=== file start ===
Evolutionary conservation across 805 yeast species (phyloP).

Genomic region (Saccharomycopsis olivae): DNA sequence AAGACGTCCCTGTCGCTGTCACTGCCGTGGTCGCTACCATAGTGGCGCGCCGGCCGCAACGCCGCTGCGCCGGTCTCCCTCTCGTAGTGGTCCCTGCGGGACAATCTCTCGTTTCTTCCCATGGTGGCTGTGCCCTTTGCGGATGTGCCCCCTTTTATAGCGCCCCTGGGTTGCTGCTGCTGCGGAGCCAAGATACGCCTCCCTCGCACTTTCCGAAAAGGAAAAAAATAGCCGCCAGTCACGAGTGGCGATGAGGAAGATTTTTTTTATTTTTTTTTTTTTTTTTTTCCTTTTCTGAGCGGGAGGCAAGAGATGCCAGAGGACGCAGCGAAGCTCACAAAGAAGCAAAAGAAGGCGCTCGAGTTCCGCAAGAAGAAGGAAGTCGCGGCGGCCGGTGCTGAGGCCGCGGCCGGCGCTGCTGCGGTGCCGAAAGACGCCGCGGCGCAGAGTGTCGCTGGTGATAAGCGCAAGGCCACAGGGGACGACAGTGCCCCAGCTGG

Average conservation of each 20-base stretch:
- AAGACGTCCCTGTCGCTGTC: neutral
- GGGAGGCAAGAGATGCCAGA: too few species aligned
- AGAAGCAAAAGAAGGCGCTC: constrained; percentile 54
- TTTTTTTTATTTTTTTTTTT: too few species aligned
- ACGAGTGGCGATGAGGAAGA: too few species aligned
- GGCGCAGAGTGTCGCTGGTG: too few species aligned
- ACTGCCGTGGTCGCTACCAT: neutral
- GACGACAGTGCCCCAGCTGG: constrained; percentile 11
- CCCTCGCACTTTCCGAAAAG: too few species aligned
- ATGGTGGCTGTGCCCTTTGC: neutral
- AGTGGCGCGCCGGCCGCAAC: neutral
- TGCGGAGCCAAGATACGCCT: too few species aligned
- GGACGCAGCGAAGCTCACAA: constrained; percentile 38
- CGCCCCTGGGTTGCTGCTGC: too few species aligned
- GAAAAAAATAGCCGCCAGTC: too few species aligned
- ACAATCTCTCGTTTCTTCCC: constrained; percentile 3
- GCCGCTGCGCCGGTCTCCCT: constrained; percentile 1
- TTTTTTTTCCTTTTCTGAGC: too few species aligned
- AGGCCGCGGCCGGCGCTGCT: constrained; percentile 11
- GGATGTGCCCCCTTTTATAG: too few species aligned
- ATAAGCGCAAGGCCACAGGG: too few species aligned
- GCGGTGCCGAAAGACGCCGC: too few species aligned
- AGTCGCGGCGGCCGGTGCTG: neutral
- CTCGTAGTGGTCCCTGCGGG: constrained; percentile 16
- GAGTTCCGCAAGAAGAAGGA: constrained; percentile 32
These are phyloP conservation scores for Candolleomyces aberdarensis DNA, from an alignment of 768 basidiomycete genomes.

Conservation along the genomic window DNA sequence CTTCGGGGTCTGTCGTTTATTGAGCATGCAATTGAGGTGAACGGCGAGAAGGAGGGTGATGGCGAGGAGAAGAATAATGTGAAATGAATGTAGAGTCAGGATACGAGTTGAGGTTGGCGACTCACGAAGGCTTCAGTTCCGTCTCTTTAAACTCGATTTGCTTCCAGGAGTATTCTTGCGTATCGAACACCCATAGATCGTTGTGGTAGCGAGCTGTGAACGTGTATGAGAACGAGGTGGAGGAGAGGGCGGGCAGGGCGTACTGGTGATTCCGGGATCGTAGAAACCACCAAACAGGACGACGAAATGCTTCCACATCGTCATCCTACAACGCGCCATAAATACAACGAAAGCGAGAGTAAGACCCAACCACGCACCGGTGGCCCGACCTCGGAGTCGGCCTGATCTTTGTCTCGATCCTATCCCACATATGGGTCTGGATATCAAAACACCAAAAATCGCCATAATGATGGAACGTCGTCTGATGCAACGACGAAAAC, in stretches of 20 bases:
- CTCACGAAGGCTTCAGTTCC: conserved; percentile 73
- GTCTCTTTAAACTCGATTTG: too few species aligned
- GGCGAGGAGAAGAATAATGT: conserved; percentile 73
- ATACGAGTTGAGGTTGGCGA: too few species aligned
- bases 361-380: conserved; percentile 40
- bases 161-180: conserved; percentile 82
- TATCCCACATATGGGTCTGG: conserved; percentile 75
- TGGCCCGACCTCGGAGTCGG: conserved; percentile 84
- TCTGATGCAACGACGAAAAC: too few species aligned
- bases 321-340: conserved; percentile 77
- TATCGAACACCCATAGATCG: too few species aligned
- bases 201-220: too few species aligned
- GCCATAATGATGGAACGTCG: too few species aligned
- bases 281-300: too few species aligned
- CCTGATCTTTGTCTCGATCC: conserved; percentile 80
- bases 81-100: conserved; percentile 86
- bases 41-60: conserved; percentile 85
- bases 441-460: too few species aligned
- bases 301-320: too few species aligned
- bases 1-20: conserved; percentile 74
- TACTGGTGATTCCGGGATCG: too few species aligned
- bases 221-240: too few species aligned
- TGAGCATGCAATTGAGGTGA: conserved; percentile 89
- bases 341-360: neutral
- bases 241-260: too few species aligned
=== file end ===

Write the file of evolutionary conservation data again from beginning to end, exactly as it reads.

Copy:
Evolutionary conservation across 805 yeast species (phyloP).

Genomic region (Saccharomycopsis olivae): DNA sequence AAGACGTCCCTGTCGCTGTCACTGCCGTGGTCGCTACCATAGTGGCGCGCCGGCCGCAACGCCGCTGCGCCGGTCTCCCTCTCGTAGTGGTCCCTGCGGGACAATCTCTCGTTTCTTCCCATGGTGGCTGTGCCCTTTGCGGATGTGCCCCCTTTTATAGCGCCCCTGGGTTGCTGCTGCTGCGGAGCCAAGATACGCCTCCCTCGCACTTTCCGAAAAGGAAAAAAATAGCCGCCAGTCACGAGTGGCGATGAGGAAGATTTTTTTTATTTTTTTTTTTTTTTTTTTCCTTTTCTGAGCGGGAGGCAAGAGATGCCAGAGGACGCAGCGAAGCTCACAAAGAAGCAAAAGAAGGCGCTCGAGTTCCGCAAGAAGAAGGAAGTCGCGGCGGCCGGTGCTGAGGCCGCGGCCGGCGCTGCTGCGGTGCCGAAAGACGCCGCGGCGCAGAGTGTCGCTGGTGATAAGCGCAAGGCCACAGGGGACGACAGTGCCCCAGCTGG

Average conservation of each 20-base stretch:
- AAGACGTCCCTGTCGCTGTC: neutral
- GGGAGGCAAGAGATGCCAGA: too few species aligned
- AGAAGCAAAAGAAGGCGCTC: constrained; percentile 54
- TTTTTTTTATTTTTTTTTTT: too few species aligned
- ACGAGTGGCGATGAGGAAGA: too few species aligned
- GGCGCAGAGTGTCGCTGGTG: too few species aligned
- ACTGCCGTGGTCGCTACCAT: neutral
- GACGACAGTGCCCCAGCTGG: constrained; percentile 11
- CCCTCGCACTTTCCGAAAAG: too few species aligned
- ATGGTGGCTGTGCCCTTTGC: neutral
- AGTGGCGCGCCGGCCGCAAC: neutral
- TGCGGAGCCAAGATACGCCT: too few species aligned
- GGACGCAGCGAAGCTCACAA: constrained; percentile 38
- CGCCCCTGGGTTGCTGCTGC: too few species aligned
- GAAAAAAATAGCCGCCAGTC: too few species aligned
- ACAATCTCTCGTTTCTTCCC: constrained; percentile 3
- GCCGCTGCGCCGGTCTCCCT: constrained; percentile 1
- TTTTTTTTCCTTTTCTGAGC: too few species aligned
- AGGCCGCGGCCGGCGCTGCT: constrained; percentile 11
- GGATGTGCCCCCTTTTATAG: too few species aligned
- ATAAGCGCAAGGCCACAGGG: too few species aligned
- GCGGTGCCGAAAGACGCCGC: too few species aligned
- AGTCGCGGCGGCCGGTGCTG: neutral
- CTCGTAGTGGTCCCTGCGGG: constrained; percentile 16
- GAGTTCCGCAAGAAGAAGGA: constrained; percentile 32
These are phyloP conservation scores for Candolleomyces aberdarensis DNA, from an alignment of 768 basidiomycete genomes.

Conservation along the genomic window DNA sequence CTTCGGGGTCTGTCGTTTATTGAGCATGCAATTGAGGTGAACGGCGAGAAGGAGGGTGATGGCGAGGAGAAGAATAATGTGAAATGAATGTAGAGTCAGGATACGAGTTGAGGTTGGCGACTCACGAAGGCTTCAGTTCCGTCTCTTTAAACTCGATTTGCTTCCAGGAGTATTCTTGCGTATCGAACACCCATAGATCGTTGTGGTAGCGAGCTGTGAACGTGTATGAGAACGAGGTGGAGGAGAGGGCGGGCAGGGCGTACTGGTGATTCCGGGATCGTAGAAACCACCAAACAGGACGACGAAATGCTTCCACATCGTCATCCTACAACGCGCCATAAATACAACGAAAGCGAGAGTAAGACCCAACCACGCACCGGTGGCCCGACCTCGGAGTCGGCCTGATCTTTGTCTCGATCCTATCCCACATATGGGTCTGGATATCAAAACACCAAAAATCGCCATAATGATGGAACGTCGTCTGATGCAACGACGAAAAC, in stretches of 20 bases:
- CTCACGAAGGCTTCAGTTCC: conserved; percentile 73
- GTCTCTTTAAACTCGATTTG: too few species aligned
- GGCGAGGAGAAGAATAATGT: conserved; percentile 73
- ATACGAGTTGAGGTTGGCGA: too few species aligned
- bases 361-380: conserved; percentile 40
- bases 161-180: conserved; percentile 82
- TATCCCACATATGGGTCTGG: conserved; percentile 75
- TGGCCCGACCTCGGAGTCGG: conserved; percentile 84
- TCTGATGCAACGACGAAAAC: too few species aligned
- bases 321-340: conserved; percentile 77
- TATCGAACACCCATAGATCG: too few species aligned
- bases 201-220: too few species aligned
- GCCATAATGATGGAACGTCG: too few species aligned
- bases 281-300: too few species aligned
- CCTGATCTTTGTCTCGATCC: conserved; percentile 80
- bases 81-100: conserved; percentile 86
- bases 41-60: conserved; percentile 85
- bases 441-460: too few species aligned
- bases 301-320: too few species aligned
- bases 1-20: conserved; percentile 74
- TACTGGTGATTCCGGGATCG: too few species aligned
- bases 221-240: too few species aligned
- TGAGCATGCAATTGAGGTGA: conserved; percentile 89
- bases 341-360: neutral
- bases 241-260: too few species aligned